A longtime resident of the Quad Cities area observed, “Billie Orr is a really neat person. And she always looks so sharp in red – smart and sassy, just like she is.”
That seems a solid observation. Prescott City Council member and community activist Billie Orr dedicates her time and many abilities to serving the greater community and speaking out boldly about causes in which she believes.
Though a native of Jackson, Mississippi, Billie, as she is known by most, has been in Arizona off and on for almost 50 years. Her family moved to Phoenix in 1968. She enrolled at Arizona State University (ASU), and earned three degrees in education there – a bachelor’s, master’s and, ultimately, a doctorate in 1994. Along the way, she married Bob Orr, then an Air Force pilot and officer (now retired). They will celebrate their 45th anniversary this month. Their son, Porter, is a retired Navy pilot who served in Iraq and earned an MBA at the Massachusetts Institute of Technology. He and his wife, Jennifer, and the Orrs’ two granddaughters now live in Orlando, Florida, where he works for Disney.
“I’ve no regrets about having focused much of my career on teaching and administration, for that training and experience prepared me to meet challenges and make positive contributions, no matter what I do,” said Orr.
And “do” she does. A typical week includes sessions and meetings for the Prescott City Council, where she is an elected member, speaking engagements, travel to Phoenix for more meetings, charitable events and media interviews.
Adult Career is Varied and Influential
From the time she accepted her first teaching job until she and her husband finally retired in Prescott six years ago, Orr has typified diversity. Among her achievements:
- Teacher and later principal in Arizona public schools for 25 years.
- Vice President of Human Resources, Continental Bank, Phoenix.
- Deputy Superintendent of Public Education for State of Arizona (1997-2001).
- President, Education Leader’s Council, Washington, D.C. (2001-2003).
- Consultant-State of Hawaii Public Education System (2003).
- Director of Development, Montana Bible College, Bozeman (2003-2011).
- Past president, Republican Women of Prescott (2014).
- Elected Prescott City Council (2015-2019).
Beyond her formal professional or elected positions, Orr has been involved in
dozens of volunteer and philanthropic organizations. Currently, she is active in the Prescott SunUp Rotary Club, the Free Wheelchair Mission and the Willow Creek Baptist Church. She recently was elected to the board of directors of Arizona Town Hall, a statewide private, non-profit civic organization that serves as a catalyst for conversations to create significant change in Arizona’s public policy.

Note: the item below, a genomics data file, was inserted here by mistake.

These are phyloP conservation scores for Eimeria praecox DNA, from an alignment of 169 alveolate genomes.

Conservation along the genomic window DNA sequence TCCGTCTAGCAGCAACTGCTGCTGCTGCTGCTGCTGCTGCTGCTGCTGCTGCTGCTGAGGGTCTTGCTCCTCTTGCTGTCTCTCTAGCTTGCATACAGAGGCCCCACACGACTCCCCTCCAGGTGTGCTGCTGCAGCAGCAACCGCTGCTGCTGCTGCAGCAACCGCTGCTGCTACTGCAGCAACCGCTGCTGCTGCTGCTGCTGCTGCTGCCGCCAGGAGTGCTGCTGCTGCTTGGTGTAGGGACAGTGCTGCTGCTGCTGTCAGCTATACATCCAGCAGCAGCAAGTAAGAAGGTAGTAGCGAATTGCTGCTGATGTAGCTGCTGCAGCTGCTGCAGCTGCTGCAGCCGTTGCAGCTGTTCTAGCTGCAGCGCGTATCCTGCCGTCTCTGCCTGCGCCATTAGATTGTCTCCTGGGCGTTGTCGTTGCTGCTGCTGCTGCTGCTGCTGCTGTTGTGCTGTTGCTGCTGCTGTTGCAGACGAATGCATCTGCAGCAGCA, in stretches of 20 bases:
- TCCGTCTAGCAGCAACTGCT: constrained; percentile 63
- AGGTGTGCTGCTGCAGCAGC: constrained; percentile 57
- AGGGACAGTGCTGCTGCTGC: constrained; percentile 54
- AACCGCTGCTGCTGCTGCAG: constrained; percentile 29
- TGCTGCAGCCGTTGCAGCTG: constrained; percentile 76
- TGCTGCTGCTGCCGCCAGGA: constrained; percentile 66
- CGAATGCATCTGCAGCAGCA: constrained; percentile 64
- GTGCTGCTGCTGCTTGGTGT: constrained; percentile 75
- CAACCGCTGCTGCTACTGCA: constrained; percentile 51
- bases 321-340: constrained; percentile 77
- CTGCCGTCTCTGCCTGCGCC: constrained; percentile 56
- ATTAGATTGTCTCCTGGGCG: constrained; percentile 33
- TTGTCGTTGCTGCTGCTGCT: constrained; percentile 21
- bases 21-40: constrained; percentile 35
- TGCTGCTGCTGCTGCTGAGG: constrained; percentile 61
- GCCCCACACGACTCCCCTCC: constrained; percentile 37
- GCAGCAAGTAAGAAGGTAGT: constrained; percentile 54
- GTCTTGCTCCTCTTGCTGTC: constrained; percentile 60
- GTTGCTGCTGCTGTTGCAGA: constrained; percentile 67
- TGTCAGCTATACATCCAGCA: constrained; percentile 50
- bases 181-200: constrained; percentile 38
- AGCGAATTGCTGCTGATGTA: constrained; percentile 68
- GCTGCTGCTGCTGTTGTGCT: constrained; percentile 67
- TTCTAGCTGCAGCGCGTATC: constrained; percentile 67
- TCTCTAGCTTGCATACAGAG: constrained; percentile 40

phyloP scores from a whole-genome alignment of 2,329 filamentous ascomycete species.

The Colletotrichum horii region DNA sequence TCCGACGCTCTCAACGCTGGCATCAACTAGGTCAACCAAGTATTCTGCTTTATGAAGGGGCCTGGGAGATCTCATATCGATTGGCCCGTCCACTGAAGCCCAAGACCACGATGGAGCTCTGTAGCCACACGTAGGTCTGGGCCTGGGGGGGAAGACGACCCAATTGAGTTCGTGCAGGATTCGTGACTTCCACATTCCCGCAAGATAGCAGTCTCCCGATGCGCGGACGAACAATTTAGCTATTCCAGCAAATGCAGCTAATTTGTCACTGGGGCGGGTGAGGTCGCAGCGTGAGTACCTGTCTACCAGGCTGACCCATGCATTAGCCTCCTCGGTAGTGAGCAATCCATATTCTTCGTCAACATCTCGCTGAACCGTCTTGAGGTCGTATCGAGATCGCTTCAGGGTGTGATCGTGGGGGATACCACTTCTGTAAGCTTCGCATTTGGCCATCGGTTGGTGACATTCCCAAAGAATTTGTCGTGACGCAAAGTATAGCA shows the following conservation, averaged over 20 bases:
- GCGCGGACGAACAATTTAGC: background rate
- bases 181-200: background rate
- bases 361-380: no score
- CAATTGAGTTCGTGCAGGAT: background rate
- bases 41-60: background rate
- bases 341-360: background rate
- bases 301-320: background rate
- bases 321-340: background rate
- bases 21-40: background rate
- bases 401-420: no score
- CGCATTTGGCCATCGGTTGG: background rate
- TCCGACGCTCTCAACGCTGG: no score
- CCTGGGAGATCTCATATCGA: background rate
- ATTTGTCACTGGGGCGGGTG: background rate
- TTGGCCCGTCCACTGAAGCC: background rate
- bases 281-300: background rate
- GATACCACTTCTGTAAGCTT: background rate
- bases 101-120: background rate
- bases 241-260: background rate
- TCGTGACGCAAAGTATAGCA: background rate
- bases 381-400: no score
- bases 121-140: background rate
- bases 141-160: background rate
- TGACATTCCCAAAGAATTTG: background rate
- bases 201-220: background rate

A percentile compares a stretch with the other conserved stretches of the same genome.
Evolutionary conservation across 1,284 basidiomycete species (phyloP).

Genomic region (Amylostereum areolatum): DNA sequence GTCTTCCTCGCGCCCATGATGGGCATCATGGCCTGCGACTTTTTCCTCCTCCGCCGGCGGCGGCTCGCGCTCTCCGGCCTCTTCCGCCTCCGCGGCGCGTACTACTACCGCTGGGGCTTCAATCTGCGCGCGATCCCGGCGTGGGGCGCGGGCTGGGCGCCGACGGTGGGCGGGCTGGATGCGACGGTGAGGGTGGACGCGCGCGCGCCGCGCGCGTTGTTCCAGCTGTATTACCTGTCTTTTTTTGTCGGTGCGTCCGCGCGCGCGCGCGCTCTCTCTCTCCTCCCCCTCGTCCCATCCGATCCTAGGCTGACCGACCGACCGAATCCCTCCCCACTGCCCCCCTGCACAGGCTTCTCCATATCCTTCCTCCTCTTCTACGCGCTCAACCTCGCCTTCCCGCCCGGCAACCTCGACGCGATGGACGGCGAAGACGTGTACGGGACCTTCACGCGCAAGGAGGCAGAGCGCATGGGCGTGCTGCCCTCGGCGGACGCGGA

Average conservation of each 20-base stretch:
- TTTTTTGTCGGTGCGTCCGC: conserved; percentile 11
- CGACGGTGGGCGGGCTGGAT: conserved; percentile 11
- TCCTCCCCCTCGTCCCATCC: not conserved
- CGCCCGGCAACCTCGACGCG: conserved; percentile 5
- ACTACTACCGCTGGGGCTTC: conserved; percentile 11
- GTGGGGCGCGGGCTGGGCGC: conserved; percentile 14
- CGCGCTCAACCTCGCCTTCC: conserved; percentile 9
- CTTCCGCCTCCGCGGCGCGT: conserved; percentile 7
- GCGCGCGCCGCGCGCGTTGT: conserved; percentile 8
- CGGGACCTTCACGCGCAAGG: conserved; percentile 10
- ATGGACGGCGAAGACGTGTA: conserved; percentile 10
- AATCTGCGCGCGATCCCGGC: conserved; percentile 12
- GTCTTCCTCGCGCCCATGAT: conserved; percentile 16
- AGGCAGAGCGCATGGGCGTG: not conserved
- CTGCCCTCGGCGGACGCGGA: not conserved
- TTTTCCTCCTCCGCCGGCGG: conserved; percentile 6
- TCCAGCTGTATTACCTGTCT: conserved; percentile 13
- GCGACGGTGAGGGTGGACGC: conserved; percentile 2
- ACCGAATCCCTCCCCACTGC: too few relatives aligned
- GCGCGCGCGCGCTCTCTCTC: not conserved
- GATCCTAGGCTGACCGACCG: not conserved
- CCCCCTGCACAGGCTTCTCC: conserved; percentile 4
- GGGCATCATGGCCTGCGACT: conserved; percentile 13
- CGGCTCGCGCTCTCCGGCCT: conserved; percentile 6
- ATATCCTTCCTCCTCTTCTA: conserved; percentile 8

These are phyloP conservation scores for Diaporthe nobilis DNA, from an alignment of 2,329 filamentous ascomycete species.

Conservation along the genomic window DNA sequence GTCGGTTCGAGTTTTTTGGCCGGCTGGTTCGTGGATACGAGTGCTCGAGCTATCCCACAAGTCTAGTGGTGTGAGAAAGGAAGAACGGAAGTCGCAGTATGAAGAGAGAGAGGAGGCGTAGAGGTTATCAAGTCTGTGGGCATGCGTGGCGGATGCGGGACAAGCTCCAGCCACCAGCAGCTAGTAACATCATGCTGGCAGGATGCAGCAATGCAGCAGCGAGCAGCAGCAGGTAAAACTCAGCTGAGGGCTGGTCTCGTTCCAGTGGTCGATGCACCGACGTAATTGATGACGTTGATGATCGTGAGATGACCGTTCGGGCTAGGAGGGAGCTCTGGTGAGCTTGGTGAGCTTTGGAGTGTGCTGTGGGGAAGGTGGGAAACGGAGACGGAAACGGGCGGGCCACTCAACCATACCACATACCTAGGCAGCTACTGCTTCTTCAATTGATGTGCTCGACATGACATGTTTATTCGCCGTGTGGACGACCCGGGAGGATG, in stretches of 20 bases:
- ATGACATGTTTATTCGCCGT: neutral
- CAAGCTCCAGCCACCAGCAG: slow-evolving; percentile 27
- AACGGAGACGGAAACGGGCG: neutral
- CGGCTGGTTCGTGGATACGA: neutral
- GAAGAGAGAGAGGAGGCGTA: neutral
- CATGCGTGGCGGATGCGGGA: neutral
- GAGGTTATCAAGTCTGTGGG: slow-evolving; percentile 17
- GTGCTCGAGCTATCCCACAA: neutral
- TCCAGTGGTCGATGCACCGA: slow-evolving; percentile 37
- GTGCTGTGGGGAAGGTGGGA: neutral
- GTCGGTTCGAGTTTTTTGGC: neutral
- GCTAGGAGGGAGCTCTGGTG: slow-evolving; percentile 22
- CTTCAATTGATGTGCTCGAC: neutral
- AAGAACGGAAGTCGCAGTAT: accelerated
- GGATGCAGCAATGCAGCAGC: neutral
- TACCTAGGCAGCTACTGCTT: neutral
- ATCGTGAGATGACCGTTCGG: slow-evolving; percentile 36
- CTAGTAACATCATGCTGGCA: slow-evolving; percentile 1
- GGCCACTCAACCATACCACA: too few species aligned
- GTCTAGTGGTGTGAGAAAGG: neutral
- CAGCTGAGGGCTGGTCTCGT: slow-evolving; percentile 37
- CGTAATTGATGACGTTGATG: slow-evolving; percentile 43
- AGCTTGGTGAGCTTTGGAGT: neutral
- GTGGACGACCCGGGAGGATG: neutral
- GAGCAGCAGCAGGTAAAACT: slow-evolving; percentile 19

Orr says one of her most recent greatest satisfactions “…was seeing so many people in Prescott endorse our move to strengthen the business economy, emphasize tourism, and create a ‘Downtown Entertainment District’ for the benefit of all our merchants.”
In contrast, she says her biggest disappointment has been “…state or local political leaders who put their personal interests above the welfare of the citizens. Some of them distort the truth for their own benefit.”
She explained, “I have a strong Christian belief. I feel compelled to put faith, family and friends first in all that I do. I enjoy serving others.”
What was the worst advice you’ve ever received?
“I had an older uncle back in Mississippi when I graduated from high school who told me, ‘Kid, don’t waste your time or money going to college.’ He was wrong!”
Whom do you admire and why?
“My mom. Because my dad had a heart attack when he was only 35, she was always a breadwinner. She taught me and my sister one really valuable life lesson: Always have a strong work ethic, and do what you say you’re going to do.”
Where do you like to travel?
“We’ll travel anywhere, nationally or internationally. But I especially loved Israel. It is a wonderful nation, full of culture, history, tradition – and positive advancement. God has blessed that country.”
When was the last time you sang in public?
“The last time I was in church. I used to sing in the choir until I got so busy. But I often sing in special programs like Easter or Christmas or patriotic services. I enjoy it.”
What is your “super power” and when do you use it?
“I think my strength, if I have one, is being able to bring people together for a common purpose. I also think my attitude, which I always try to keep positive, is important. I truly believe we all need to share a smile.” QCBN
By Ray Newton, QCBN